Titanium Tenkara Line

Titanium Tenkara Line

Titanium Tenkara Line

That’s right.  Titanium.  As in the metal.  Believe it or not, some tenkara anglers in Japan use lines made of thin titanium wire instead of fluorocarbon or nylon.  This might seem strange, but titanium lines have some interesting properties that give them some distinct advantages.  I recently got to try out a titanium line that will soon be offered by Tenkara Times and here are my impressions. 

Let’s start with a basic description of the line.  The main line is a very thin, dark grey titanium wire with a small loop at each end.  On one end, there is a looped cord to attach the line to the rod using a girth hitch connection (the same connection you find on most furled tenkara lines).  At the other end, there is about two feet of high visibility yellow fluorocarbon line with a surgeon’s loop knot to attach the tippet.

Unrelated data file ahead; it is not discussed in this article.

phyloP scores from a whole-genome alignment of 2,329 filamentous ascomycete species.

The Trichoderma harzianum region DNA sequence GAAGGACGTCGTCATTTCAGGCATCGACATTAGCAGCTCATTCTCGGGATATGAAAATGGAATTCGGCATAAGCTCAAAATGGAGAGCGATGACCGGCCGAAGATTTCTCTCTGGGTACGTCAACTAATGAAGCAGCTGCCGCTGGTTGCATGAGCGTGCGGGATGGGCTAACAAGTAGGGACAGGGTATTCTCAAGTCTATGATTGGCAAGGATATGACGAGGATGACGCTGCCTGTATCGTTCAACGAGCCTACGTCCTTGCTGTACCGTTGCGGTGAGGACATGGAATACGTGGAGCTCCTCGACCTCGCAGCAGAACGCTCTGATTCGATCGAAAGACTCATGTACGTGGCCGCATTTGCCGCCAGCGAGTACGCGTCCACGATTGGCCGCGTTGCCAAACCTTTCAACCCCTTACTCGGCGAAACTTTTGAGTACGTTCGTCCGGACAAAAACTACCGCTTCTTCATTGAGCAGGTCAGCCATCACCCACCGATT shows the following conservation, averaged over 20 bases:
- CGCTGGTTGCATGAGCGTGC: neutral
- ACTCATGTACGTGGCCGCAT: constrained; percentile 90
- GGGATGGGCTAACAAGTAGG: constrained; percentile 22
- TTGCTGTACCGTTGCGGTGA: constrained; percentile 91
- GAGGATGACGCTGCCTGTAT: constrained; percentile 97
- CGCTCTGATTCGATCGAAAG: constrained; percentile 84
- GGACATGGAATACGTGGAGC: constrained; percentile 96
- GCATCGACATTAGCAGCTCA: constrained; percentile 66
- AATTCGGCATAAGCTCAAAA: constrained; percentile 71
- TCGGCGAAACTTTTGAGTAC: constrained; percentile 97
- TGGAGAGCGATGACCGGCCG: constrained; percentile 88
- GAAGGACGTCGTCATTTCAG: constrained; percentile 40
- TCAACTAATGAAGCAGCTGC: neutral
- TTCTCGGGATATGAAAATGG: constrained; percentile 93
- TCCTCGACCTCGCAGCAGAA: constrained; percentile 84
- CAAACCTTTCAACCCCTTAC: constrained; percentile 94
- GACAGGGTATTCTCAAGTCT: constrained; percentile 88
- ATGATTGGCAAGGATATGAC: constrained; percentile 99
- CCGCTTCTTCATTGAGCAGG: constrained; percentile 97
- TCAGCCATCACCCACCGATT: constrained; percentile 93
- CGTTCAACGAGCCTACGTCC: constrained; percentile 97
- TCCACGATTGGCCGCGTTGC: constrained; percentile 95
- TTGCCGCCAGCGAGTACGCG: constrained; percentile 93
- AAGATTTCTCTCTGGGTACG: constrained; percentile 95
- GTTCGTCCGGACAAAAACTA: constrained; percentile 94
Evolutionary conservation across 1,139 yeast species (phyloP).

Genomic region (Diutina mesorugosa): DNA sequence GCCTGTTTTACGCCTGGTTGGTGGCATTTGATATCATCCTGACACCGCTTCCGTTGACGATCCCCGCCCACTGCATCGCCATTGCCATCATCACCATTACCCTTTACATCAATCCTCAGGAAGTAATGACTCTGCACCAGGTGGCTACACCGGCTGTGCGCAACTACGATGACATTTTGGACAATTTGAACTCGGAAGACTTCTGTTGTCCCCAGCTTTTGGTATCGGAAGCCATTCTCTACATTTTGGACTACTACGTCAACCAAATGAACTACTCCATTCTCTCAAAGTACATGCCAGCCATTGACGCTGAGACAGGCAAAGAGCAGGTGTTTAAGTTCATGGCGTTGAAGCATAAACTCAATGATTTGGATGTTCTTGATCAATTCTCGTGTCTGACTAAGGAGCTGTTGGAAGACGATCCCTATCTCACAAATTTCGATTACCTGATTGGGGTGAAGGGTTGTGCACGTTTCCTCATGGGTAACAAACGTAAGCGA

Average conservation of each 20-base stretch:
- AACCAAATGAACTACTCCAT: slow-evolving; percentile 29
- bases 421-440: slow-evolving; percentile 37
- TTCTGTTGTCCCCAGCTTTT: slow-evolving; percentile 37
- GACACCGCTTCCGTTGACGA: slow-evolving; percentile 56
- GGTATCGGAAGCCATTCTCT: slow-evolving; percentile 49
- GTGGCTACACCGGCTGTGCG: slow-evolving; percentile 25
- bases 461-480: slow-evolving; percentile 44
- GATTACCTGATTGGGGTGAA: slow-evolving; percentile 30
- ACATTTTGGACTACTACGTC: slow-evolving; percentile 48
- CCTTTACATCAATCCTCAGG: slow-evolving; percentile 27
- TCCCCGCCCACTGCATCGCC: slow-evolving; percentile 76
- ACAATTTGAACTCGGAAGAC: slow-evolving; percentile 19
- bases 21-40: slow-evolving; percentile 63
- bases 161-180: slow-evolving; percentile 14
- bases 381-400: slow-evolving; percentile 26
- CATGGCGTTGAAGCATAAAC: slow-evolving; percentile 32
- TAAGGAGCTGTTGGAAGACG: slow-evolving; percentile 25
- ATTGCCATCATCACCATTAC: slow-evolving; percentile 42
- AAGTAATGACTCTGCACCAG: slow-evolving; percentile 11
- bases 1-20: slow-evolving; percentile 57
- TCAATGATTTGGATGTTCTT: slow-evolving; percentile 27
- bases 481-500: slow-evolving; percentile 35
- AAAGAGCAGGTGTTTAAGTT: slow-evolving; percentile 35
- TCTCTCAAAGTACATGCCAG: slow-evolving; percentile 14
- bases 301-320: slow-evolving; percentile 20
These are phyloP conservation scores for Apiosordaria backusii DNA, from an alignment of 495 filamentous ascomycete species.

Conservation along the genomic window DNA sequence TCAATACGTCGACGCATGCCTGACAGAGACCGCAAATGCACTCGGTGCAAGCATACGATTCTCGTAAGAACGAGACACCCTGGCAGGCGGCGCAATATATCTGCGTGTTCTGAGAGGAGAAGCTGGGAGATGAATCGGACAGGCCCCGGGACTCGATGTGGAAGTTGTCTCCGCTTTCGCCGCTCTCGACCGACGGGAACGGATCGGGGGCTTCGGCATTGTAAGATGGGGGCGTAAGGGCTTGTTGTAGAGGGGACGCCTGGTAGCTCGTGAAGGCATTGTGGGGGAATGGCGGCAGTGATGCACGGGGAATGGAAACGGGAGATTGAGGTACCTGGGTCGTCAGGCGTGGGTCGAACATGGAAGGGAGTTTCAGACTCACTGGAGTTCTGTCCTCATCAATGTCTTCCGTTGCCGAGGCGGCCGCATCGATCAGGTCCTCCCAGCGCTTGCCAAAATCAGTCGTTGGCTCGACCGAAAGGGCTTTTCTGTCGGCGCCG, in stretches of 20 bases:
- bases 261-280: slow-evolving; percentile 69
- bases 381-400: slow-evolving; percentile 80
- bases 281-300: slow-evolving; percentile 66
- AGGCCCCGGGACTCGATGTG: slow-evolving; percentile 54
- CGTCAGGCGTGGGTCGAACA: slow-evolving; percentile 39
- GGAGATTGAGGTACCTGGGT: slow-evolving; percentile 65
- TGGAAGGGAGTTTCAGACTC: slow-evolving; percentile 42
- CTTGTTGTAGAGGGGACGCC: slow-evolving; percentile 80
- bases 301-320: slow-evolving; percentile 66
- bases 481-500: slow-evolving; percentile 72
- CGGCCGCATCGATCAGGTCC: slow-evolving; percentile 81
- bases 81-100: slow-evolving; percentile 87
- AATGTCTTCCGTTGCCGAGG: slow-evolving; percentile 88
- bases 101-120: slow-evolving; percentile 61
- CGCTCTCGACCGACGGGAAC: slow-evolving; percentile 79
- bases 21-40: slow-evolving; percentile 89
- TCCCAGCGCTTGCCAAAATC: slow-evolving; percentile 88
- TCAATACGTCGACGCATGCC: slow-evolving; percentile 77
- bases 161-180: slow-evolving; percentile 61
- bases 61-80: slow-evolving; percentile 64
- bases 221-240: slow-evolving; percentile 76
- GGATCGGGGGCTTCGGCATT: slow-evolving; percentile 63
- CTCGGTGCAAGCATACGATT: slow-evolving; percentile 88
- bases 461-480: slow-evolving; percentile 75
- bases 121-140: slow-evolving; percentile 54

Having never cast a titanium line before, I wasn’t sure what to expect.  But in every discussion I’ve ever seen about them, two comments are invariably made:  they’re great in the wind and they’re impossible to see.

Luckily, the day I tried the line happened to be pretty windy so it was a good challenge for the first claim. The line indeed sliced through the wind better than any fluorocarbon line I’ve ever tried.  Getting the line to straighten out was almost effortless.  I can’t describe it well but the line just feels different.  You don’t really feel the line turnover the same was you do with a fluorocarbon line (and there is no “whirring” sound). Instead, it just kind of turns over quietly and smoothly without you even noticing it.  It’s definitely a different feel.  The line I got was 12 ft. and I would have loved to have tried a longer line to see if it still performs as well in the wind.